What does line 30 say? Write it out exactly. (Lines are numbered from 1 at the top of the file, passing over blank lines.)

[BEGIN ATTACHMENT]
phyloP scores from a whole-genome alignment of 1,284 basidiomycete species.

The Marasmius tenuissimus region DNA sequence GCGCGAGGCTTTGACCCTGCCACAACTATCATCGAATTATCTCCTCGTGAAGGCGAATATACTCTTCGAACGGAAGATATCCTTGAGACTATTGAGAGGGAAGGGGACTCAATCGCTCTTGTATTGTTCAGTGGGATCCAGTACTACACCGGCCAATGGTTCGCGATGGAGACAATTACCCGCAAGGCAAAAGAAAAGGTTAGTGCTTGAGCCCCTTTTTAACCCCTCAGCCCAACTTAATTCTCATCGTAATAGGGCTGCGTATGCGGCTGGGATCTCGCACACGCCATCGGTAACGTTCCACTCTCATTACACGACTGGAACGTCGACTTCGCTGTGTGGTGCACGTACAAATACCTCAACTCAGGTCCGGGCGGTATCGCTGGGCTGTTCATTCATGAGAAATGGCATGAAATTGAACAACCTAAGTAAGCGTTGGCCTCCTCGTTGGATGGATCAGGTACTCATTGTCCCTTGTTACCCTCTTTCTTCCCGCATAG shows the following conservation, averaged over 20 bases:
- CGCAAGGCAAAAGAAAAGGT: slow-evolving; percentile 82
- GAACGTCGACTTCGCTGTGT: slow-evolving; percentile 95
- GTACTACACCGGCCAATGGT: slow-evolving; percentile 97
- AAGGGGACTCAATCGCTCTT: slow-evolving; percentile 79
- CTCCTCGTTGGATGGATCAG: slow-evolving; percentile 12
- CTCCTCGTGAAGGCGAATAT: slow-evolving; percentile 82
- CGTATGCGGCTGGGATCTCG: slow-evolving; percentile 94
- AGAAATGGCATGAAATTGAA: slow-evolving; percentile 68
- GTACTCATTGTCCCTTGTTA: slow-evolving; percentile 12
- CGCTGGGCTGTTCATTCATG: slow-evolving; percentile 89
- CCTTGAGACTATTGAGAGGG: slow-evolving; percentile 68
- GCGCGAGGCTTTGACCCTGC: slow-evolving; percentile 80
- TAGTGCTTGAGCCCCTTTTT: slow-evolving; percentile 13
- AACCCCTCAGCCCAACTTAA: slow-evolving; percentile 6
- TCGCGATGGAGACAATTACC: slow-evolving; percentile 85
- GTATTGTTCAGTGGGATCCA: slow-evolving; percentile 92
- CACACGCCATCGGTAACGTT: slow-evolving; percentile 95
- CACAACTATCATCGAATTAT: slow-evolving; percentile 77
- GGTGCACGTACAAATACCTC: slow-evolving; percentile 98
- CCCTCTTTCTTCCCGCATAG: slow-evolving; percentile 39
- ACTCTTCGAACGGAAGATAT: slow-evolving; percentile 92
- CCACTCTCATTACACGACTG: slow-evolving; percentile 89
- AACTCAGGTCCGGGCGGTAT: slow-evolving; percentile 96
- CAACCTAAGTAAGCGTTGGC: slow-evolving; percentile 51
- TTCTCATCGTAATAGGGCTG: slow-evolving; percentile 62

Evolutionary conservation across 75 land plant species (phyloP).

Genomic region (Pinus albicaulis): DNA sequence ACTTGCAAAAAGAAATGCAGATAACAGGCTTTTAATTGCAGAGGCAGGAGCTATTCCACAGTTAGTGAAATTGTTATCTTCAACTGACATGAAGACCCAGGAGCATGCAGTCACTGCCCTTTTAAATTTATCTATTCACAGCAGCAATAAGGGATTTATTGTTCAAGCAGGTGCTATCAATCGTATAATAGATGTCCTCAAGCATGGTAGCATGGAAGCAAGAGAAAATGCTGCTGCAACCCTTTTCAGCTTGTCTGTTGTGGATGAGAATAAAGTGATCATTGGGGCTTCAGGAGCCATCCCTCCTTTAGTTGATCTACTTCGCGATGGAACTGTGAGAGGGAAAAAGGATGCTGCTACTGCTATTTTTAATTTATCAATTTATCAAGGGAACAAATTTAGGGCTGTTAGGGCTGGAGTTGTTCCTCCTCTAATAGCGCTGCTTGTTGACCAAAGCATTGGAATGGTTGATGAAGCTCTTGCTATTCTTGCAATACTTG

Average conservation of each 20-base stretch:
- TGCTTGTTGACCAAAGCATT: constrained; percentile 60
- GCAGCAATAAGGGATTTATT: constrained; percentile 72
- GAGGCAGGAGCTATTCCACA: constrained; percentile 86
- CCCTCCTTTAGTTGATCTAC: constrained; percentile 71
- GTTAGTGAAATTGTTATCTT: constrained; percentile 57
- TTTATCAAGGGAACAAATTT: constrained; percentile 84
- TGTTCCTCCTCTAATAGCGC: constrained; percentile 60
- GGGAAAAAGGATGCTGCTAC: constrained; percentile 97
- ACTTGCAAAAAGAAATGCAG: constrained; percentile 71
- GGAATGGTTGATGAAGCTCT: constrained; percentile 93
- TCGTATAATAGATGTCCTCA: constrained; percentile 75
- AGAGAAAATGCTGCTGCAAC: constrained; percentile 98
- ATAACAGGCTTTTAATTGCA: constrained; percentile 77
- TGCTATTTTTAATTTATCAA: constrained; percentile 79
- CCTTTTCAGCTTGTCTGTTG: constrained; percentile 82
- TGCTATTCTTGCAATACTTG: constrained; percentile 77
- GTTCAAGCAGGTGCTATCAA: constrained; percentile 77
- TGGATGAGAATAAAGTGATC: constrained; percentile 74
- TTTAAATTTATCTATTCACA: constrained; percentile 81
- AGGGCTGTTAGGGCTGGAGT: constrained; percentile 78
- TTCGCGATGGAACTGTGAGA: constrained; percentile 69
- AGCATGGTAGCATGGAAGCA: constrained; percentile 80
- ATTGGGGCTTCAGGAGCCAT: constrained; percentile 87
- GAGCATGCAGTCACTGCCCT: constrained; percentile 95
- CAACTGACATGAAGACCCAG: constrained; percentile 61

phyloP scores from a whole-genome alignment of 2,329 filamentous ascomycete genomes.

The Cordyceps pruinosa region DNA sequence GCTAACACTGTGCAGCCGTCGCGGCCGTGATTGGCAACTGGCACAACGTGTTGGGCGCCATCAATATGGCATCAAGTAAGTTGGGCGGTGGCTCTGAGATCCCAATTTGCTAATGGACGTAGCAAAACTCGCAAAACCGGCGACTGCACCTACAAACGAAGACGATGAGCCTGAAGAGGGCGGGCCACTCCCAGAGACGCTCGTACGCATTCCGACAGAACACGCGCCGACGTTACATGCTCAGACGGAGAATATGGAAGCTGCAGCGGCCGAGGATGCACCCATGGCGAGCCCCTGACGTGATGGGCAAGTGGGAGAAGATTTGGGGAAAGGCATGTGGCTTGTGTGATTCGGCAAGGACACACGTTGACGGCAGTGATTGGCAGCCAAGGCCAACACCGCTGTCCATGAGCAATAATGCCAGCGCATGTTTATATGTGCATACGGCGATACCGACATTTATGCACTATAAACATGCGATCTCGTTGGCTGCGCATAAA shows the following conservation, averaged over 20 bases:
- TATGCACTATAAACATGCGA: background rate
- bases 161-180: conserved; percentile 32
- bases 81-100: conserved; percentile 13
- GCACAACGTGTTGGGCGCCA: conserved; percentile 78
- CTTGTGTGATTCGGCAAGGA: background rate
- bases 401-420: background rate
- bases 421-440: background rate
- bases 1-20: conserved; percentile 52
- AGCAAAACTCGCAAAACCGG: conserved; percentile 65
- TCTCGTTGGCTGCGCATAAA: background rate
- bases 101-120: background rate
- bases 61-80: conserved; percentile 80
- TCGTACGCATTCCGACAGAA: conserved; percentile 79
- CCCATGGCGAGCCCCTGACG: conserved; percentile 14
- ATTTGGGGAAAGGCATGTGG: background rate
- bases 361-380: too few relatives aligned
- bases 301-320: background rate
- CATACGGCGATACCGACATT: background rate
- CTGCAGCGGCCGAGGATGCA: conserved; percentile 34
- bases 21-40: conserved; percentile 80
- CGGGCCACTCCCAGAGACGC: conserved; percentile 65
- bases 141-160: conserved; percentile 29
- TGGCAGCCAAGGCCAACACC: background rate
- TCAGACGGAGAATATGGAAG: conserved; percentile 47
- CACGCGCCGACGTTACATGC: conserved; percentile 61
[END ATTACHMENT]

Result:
Average conservation of each 20-base stretch: